Qashington DC (SPX) Apr 21, 2011
In October 2009, President Obama directed federal agencies to lead by example in energy efficiency and use of renewable energy; and to meet a range of goals and targets for greenhouse gas emission, water, vehicle fuel and waste reduction. Federal agencies are required to report the progress made towards meeting their energy efficiency goals each year, and use this scorecard to help them plan new goals for the future.
On April 19, 2011, NASA released its fiscal year 2010 scorecard on sustainability and energy performance. Out of seven benchmarks, NASA received five green and two yellow ratings. Green ratings indicate that metrics have been met, and yellow indicates that progress is being made. This is the first year federal agencies have published their scorecards.
Over the last year, NASA developed partnerships with local utilities and private companies totaling $24 million to improve energy and water efficiency, reduce boiler emissions and generate renewable energy. These utility energy service contracts allow NASA an opportunity to implement projects now and repay the private investment over time from cost savings generated by the energy efficiency measures.
Olga Dominguez, the NASA Assistant Administrator for the Office of Strategic Infrastructure, noted that over the last few years, NASA has moved consistently toward sustainable and efficient operations. Dominguez said, "Sustainability reduces risk to NASA's mission and frees up resources. This scorecard is an important tool that will help NASA in meeting our sustainability goals." She added,
"The neighboring communities in which NASA Centers are located will benefit as well with reduced pollution and less stress on local utilities and infrastructure."
NASA is quickly reaching or surpassing its goals. The agency has reduced petroleum usage by 19.5 percent, which is just short of the overall 2015 goal of 20 percent. In 2010, NASA exceeded the five percent target on renewable energy use for federal agencies, achieving 6.4 percent for its total facility electricity use.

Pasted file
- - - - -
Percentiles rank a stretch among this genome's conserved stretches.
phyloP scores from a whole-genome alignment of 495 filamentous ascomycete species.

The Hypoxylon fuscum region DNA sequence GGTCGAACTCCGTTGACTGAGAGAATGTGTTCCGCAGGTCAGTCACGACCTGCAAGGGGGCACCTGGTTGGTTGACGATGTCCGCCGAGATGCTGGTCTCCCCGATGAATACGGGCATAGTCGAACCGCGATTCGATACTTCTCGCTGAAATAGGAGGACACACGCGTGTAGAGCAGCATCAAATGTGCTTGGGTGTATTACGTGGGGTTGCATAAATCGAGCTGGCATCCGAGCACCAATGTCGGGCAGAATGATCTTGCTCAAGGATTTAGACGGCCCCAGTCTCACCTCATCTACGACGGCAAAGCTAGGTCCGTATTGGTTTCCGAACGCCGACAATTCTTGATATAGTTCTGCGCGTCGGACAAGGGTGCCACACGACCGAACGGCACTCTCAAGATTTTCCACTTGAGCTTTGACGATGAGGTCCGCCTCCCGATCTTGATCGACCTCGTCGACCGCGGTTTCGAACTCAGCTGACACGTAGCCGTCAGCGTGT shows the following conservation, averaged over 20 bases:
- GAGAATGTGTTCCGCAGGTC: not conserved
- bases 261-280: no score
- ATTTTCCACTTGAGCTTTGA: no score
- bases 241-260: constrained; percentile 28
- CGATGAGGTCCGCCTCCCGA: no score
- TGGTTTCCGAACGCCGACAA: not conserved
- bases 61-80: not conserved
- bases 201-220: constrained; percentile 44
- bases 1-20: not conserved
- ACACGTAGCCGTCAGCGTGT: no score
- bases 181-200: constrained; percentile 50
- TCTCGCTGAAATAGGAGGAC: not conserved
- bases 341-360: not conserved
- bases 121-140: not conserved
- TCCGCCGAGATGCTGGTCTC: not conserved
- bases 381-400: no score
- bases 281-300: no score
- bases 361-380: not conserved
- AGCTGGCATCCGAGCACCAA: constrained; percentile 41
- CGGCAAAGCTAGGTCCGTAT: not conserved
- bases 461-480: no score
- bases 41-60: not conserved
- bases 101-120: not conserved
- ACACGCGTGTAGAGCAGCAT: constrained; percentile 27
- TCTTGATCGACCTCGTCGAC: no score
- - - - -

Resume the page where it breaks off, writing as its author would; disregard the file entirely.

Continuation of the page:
Several NASA centers are also building solar farms to provide electricity to buildings and electric car charging stations, including 68 electric charging stations at Kennedy Space Center. The 3,344 panel solar farm at KSC produces around 920 kilowatts of power, saving KSC approximately $120,000 a year in electricity costs.
NASA also uses creative ways to bring clean energy to its facilities. Goddard Spaceflight Center is using methane gas from a nearby landfill as fuel to heat its buildings. Landfill gas provides a majority of Goddard's heating needs 95 percent of the time, saving the Center (and taxpayers) more than $3.5 million in energy costs over the next decade.
Seven NASA buildings earned LEED Gold certifications, while one earned a Platinum rating and seven earned a Silver rating since 2006. LEED, or Leadership in Energy and Environmental Design, is an internationally recognized green building certification system, providing third-party verification that a building or community was designed and built using strategies aimed at improving performance across all the metrics that matter most: energy savings, water efficiency, CO2 emissions reduction, improved indoor environmental quality and stewardship of resources and sensitivity to their impacts, says the organization's website. LEED launched in March 2000.
Building 20 at the Johnson Space Center became the first LEED Platinum certified facility for NASA. Currently, NASA has four facilities that are awaiting LEED certifications, 10 buildings in construction and seeking LEED recognition, and nine buildings in design. By October 2010, NASA exceeded one million square feet of sustainable facilities through new construction and building rehabilitation.
Using this scorecard as a benchmark, NASA will identify, monitor and assess activities and efforts to reduce pollution, improve efficiency, and cut costs. NASA will update the Strategic Sustainability Performance Plan by June 2011 and post an updated plan on the agency's website at www.nasa.gov/sustainability.
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Nonprofits Awarded For Energy Efficiency And Water Conservation
Los Angeles CA (SPX) Apr 20, 2011
Nancy Sutley, Chair of the White House Council on Environmental Quality and President Obama's environmental policy advisor, joined Los Angeles Department of Water and Power (LADWP) officials yesterday to award $1.4 million in federal grants to 25 local nonprofit organizations to promote energy efficiency and water conservation in hard-to-reach communities of Los Angeles. The grant program ... read more
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